590 F2d 1383 Pedrero v. L Wainwright
590 F.2d 1383
Joe PEDRERO, Petitioner-Appellant,
Louie L. WAINWRIGHT, Secretary, Dept. of Offender
Rehabilitation, State of Florida, Respondent-Appellee.
United States Court of Appeals,
March 12, 1979.
Charles P. Schropp, Tampa, Fla., for petitioner-appellant.
Robert L. Shevin, Atty. Gen., Tallahassee, Fla., Charles Corces, Jr., William I. Munsey, Jr., Asst. Attys. Gen., Tampa, Fla., for respondent-appellee.
Appeal from the United States District Court for the Middle District of Florida.
Before WISDOM, AINSWORTH and CLARK, Circuit Judges.
WISDOM, Circuit Judge:
Joe Pedrero appeals the district court's denial of his habeas corpus petition. Convicted by a Florida court of robbery and possession of narcotics, Pedrero sought federal habeas relief on the ground that the state violated his due process rights by failing to accord him an adequate hearing on his competency to stand trial and by denying his pretrial request for a psychiatric examination to aid him in establishing his defense of insanity at the time of the offense. His petition, and this appeal, present basically two questions. First, was the state trial court, on the basis of what it knew or should have known, under a federal constitutional duty to grant Pedrero's request for a psychiatric examination? Second, in the circumstances of this case, once a state appeals court determined that Pedrero was entitled to a postconviction hearing into his competency to stand trial, did the state have a duty, As a matter of federal constitutional law, to accord Pedrero a "meaningful" hearing? We answer both questions in the negative and accordingly affirm the district court.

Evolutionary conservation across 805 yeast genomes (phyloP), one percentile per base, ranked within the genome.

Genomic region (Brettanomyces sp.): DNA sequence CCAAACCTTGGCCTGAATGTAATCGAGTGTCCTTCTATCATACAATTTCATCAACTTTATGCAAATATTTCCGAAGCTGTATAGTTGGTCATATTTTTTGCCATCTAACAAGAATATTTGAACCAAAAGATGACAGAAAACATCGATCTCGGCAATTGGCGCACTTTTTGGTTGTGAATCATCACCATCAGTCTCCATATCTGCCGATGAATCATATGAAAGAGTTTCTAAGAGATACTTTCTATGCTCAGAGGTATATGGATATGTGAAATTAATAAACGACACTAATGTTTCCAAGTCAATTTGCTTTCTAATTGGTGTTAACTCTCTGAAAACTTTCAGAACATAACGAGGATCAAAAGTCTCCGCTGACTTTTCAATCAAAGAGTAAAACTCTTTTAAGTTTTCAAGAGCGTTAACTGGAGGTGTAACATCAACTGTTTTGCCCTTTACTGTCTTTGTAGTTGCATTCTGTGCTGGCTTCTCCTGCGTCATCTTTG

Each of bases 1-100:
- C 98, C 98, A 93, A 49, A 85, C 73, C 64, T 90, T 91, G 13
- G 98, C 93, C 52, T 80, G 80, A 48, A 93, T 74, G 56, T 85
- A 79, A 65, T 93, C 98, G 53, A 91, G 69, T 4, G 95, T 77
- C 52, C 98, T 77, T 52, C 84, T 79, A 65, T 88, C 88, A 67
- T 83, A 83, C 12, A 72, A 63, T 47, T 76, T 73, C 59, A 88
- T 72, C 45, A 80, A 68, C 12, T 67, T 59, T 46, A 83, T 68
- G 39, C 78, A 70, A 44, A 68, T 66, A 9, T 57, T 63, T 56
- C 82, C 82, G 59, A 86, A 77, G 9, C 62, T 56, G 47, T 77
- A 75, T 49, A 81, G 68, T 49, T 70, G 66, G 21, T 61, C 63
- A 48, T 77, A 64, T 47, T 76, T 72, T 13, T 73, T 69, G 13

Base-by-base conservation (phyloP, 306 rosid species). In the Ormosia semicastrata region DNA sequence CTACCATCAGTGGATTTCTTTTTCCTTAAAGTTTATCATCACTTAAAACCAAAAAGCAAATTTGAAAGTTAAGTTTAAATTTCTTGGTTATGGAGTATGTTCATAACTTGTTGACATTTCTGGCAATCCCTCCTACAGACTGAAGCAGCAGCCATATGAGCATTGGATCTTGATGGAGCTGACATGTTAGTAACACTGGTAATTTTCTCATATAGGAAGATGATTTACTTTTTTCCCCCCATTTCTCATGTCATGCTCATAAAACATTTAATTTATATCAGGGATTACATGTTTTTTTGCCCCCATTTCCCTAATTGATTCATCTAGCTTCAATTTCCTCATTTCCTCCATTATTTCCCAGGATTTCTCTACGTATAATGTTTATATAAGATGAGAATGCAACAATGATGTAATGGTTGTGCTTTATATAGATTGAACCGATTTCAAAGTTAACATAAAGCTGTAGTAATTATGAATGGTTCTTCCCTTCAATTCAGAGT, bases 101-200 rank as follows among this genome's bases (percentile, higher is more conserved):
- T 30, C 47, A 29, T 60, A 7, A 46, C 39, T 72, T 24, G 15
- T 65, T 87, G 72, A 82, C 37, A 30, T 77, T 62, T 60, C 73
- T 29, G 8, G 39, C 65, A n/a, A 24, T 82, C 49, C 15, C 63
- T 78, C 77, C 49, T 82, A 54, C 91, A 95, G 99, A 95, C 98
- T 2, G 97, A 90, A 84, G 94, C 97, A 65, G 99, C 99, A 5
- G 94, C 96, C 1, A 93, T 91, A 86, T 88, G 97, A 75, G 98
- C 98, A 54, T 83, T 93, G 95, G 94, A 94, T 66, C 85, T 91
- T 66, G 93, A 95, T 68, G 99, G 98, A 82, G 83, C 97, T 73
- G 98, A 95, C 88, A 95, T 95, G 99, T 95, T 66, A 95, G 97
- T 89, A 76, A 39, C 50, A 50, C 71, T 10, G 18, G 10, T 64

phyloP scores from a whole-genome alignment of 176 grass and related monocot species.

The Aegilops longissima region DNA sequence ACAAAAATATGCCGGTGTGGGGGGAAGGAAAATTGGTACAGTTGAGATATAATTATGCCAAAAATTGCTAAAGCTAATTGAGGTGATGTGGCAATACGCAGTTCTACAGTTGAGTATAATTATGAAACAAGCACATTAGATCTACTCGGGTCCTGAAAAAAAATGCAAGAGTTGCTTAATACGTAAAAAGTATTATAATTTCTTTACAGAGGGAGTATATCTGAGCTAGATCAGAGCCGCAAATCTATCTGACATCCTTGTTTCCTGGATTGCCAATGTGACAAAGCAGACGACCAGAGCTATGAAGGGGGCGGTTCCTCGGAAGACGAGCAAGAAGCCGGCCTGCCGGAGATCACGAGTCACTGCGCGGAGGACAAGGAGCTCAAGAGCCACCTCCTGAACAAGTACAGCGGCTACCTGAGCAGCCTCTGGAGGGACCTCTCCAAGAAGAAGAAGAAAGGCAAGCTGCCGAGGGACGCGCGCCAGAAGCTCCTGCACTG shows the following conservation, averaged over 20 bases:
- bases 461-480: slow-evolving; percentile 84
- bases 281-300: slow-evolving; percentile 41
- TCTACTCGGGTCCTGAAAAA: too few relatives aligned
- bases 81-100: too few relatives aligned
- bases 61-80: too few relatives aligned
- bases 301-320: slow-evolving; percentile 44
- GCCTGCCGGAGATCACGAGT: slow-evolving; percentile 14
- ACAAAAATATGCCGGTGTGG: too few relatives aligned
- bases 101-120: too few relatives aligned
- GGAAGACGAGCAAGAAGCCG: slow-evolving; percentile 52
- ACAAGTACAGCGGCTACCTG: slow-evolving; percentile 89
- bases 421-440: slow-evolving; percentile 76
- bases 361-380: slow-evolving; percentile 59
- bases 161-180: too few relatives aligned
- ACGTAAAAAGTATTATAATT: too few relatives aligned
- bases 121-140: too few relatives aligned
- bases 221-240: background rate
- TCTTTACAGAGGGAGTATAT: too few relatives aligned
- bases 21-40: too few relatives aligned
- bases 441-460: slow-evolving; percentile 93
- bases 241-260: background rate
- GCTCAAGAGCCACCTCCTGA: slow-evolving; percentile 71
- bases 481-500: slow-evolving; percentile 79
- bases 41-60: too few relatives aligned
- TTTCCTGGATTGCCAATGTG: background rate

* Pedrero was arrested in October 1971 and charged with robbery, possession of narcotics, and possession of a firearm by a convicted felon. He was arraigned, tried, convicted, and sentenced on a single day, November 30, 1971. The firearms count was dismissed by the trial court at the arraignment. Pedrero was sentenced to life imprisonment on the robbery charge, and received a concurrent sentence of five years' imprisonment on the narcotics charge.
At the arraignment, Mr. Kaylor, the public defender appointed to represent Pedrero, orally moved the court that Pedrero be given a psychiatric examination at state expense. The colloquy went as follows:
MR. KAYLOR: Your Honor, for the record, this is John Kaylor speaking, a representative of the Public Defender's office, representing Mr. Joe Pedrero.